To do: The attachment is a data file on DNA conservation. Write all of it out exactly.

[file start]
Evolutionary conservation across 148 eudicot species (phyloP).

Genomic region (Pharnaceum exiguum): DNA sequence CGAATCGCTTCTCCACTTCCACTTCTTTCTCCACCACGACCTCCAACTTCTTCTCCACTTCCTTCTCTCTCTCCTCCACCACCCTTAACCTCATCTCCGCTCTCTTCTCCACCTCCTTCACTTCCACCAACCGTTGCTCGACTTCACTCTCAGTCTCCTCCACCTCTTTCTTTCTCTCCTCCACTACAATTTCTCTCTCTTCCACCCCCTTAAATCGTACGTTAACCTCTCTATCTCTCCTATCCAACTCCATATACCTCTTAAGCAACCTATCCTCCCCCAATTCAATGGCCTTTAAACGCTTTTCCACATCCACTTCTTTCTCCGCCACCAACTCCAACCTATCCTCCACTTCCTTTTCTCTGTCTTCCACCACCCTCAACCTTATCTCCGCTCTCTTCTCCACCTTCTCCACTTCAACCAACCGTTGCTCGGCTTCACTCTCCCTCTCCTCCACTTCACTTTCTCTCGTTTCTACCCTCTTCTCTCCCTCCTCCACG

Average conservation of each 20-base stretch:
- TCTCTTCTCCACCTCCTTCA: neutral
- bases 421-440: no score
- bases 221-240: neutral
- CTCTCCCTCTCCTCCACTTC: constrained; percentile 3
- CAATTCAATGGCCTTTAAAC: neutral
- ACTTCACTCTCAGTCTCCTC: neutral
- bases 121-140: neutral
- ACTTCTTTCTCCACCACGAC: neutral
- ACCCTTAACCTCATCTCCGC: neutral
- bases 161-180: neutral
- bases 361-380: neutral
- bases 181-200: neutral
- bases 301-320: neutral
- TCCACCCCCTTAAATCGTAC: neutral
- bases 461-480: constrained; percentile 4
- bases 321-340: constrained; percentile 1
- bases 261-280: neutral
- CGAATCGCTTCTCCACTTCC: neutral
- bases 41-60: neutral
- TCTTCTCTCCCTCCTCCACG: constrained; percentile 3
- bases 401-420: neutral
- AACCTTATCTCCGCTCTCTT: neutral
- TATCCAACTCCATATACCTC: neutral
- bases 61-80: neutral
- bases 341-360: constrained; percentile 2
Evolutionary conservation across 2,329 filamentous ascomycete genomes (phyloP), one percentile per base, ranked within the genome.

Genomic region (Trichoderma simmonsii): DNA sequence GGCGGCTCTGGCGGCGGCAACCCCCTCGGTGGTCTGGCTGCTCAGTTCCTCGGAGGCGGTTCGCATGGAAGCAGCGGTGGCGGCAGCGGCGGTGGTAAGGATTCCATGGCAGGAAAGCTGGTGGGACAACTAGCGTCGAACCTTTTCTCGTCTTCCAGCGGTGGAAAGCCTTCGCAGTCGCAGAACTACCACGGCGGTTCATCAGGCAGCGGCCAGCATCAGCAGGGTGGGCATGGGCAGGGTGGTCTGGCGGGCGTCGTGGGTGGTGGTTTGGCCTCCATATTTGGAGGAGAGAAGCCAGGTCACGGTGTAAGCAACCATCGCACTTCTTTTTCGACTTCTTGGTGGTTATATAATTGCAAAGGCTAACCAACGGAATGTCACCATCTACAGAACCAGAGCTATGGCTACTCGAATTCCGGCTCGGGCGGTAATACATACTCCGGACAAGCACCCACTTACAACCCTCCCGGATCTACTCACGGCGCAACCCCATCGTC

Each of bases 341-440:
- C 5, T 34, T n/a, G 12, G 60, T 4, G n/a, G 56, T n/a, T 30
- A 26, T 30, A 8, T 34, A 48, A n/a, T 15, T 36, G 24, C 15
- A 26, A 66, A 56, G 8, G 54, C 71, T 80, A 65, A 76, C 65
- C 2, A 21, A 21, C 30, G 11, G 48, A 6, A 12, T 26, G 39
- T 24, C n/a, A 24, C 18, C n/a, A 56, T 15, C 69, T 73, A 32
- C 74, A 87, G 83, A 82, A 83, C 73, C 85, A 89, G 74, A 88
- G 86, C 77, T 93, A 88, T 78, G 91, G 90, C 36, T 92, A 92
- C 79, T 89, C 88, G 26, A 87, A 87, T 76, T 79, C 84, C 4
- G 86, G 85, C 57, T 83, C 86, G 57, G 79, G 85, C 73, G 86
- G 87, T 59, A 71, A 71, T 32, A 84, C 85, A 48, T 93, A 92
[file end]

Evolutionary conservation across 148 eudicot species (phyloP).

Genomic region (Pharnaceum exiguum): DNA sequence CGAATCGCTTCTCCACTTCCACTTCTTTCTCCACCACGACCTCCAACTTCTTCTCCACTTCCTTCTCTCTCTCCTCCACCACCCTTAACCTCATCTCCGCTCTCTTCTCCACCTCCTTCACTTCCACCAACCGTTGCTCGACTTCACTCTCAGTCTCCTCCACCTCTTTCTTTCTCTCCTCCACTACAATTTCTCTCTCTTCCACCCCCTTAAATCGTACGTTAACCTCTCTATCTCTCCTATCCAACTCCATATACCTCTTAAGCAACCTATCCTCCCCCAATTCAATGGCCTTTAAACGCTTTTCCACATCCACTTCTTTCTCCGCCACCAACTCCAACCTATCCTCCACTTCCTTTTCTCTGTCTTCCACCACCCTCAACCTTATCTCCGCTCTCTTCTCCACCTTCTCCACTTCAACCAACCGTTGCTCGGCTTCACTCTCCCTCTCCTCCACTTCACTTTCTCTCGTTTCTACCCTCTTCTCTCCCTCCTCCACG

Average conservation of each 20-base stretch:
- TCTCTTCTCCACCTCCTTCA: neutral
- bases 421-440: no score
- bases 221-240: neutral
- CTCTCCCTCTCCTCCACTTC: constrained; percentile 3
- CAATTCAATGGCCTTTAAAC: neutral
- ACTTCACTCTCAGTCTCCTC: neutral
- bases 121-140: neutral
- ACTTCTTTCTCCACCACGAC: neutral
- ACCCTTAACCTCATCTCCGC: neutral
- bases 161-180: neutral
- bases 361-380: neutral
- bases 181-200: neutral
- bases 301-320: neutral
- TCCACCCCCTTAAATCGTAC: neutral
- bases 461-480: constrained; percentile 4
- bases 321-340: constrained; percentile 1
- bases 261-280: neutral
- CGAATCGCTTCTCCACTTCC: neutral
- bases 41-60: neutral
- TCTTCTCTCCCTCCTCCACG: constrained; percentile 3
- bases 401-420: neutral
- AACCTTATCTCCGCTCTCTT: neutral
- TATCCAACTCCATATACCTC: neutral
- bases 61-80: neutral
- bases 341-360: constrained; percentile 2
Evolutionary conservation across 2,329 filamentous ascomycete genomes (phyloP), one percentile per base, ranked within the genome.

Genomic region (Trichoderma simmonsii): DNA sequence GGCGGCTCTGGCGGCGGCAACCCCCTCGGTGGTCTGGCTGCTCAGTTCCTCGGAGGCGGTTCGCATGGAAGCAGCGGTGGCGGCAGCGGCGGTGGTAAGGATTCCATGGCAGGAAAGCTGGTGGGACAACTAGCGTCGAACCTTTTCTCGTCTTCCAGCGGTGGAAAGCCTTCGCAGTCGCAGAACTACCACGGCGGTTCATCAGGCAGCGGCCAGCATCAGCAGGGTGGGCATGGGCAGGGTGGTCTGGCGGGCGTCGTGGGTGGTGGTTTGGCCTCCATATTTGGAGGAGAGAAGCCAGGTCACGGTGTAAGCAACCATCGCACTTCTTTTTCGACTTCTTGGTGGTTATATAATTGCAAAGGCTAACCAACGGAATGTCACCATCTACAGAACCAGAGCTATGGCTACTCGAATTCCGGCTCGGGCGGTAATACATACTCCGGACAAGCACCCACTTACAACCCTCCCGGATCTACTCACGGCGCAACCCCATCGTC

Each of bases 341-440:
- C 5, T 34, T n/a, G 12, G 60, T 4, G n/a, G 56, T n/a, T 30
- A 26, T 30, A 8, T 34, A 48, A n/a, T 15, T 36, G 24, C 15
- A 26, A 66, A 56, G 8, G 54, C 71, T 80, A 65, A 76, C 65
- C 2, A 21, A 21, C 30, G 11, G 48, A 6, A 12, T 26, G 39
- T 24, C n/a, A 24, C 18, C n/a, A 56, T 15, C 69, T 73, A 32
- C 74, A 87, G 83, A 82, A 83, C 73, C 85, A 89, G 74, A 88
- G 86, C 77, T 93, A 88, T 78, G 91, G 90, C 36, T 92, A 92
- C 79, T 89, C 88, G 26, A 87, A 87, T 76, T 79, C 84, C 4
- G 86, G 85, C 57, T 83, C 86, G 57, G 79, G 85, C 73, G 86
- G 87, T 59, A 71, A 71, T 32, A 84, C 85, A 48, T 93, A 92